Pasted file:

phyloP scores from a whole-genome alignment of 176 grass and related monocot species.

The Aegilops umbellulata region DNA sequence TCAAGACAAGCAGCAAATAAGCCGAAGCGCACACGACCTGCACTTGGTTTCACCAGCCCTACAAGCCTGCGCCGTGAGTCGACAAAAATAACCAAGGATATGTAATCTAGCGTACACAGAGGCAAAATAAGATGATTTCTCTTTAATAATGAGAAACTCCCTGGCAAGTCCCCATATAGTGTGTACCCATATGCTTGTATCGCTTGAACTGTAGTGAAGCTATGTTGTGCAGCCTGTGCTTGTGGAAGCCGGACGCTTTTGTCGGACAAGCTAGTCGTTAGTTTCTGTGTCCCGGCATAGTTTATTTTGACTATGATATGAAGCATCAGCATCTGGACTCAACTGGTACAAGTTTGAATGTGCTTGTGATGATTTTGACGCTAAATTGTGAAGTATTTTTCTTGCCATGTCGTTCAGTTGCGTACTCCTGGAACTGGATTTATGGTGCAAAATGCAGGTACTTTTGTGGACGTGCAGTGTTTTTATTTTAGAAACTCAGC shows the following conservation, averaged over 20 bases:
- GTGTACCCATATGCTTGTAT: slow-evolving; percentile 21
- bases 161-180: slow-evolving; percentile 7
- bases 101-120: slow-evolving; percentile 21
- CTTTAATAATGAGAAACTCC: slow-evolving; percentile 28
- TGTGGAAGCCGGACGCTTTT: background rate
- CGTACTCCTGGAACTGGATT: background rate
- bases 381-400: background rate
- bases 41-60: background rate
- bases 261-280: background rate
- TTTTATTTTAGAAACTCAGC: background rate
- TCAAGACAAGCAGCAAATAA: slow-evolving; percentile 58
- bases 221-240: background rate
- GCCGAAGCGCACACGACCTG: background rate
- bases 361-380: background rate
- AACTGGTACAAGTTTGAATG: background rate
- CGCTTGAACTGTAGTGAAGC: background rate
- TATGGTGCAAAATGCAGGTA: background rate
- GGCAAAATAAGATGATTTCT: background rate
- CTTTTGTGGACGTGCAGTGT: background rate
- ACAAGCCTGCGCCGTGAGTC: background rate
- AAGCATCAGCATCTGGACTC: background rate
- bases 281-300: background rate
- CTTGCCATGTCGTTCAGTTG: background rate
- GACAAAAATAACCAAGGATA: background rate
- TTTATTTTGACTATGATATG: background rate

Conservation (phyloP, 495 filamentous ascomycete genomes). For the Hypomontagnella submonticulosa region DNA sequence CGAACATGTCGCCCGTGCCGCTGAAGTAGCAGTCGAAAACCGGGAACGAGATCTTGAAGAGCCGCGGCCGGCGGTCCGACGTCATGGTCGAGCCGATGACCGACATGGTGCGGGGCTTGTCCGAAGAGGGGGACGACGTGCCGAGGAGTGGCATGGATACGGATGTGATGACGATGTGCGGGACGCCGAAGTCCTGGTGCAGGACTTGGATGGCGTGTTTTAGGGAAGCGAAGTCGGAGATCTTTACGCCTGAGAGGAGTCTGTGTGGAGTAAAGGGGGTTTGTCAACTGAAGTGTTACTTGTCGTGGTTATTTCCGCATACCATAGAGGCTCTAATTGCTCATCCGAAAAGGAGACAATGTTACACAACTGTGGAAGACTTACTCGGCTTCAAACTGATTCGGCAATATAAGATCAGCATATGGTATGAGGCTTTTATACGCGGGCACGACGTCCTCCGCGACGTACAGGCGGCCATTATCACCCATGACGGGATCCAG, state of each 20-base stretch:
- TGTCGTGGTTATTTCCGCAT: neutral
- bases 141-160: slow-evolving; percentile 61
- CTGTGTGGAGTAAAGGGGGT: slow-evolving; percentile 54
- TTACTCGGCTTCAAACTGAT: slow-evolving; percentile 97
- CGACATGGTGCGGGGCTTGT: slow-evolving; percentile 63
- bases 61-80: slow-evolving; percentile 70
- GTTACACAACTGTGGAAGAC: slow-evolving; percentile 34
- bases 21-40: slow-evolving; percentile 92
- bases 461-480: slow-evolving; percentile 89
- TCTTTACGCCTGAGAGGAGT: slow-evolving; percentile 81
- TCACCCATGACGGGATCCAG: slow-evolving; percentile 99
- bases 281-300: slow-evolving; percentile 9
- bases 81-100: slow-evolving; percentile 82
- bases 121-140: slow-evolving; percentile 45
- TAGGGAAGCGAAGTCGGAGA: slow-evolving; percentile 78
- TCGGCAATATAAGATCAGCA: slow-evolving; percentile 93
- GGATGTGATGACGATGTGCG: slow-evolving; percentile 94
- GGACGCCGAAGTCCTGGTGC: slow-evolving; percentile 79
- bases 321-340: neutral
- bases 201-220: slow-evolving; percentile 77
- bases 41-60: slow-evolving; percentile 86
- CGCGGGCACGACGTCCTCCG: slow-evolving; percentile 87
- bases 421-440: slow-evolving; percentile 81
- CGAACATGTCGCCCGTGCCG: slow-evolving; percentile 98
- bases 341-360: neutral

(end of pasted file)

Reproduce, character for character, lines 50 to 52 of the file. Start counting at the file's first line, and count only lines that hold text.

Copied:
- CGCGGGCACGACGTCCTCCG: slow-evolving; percentile 87
- bases 421-440: slow-evolving; percentile 81
- CGAACATGTCGCCCGTGCCG: slow-evolving; percentile 98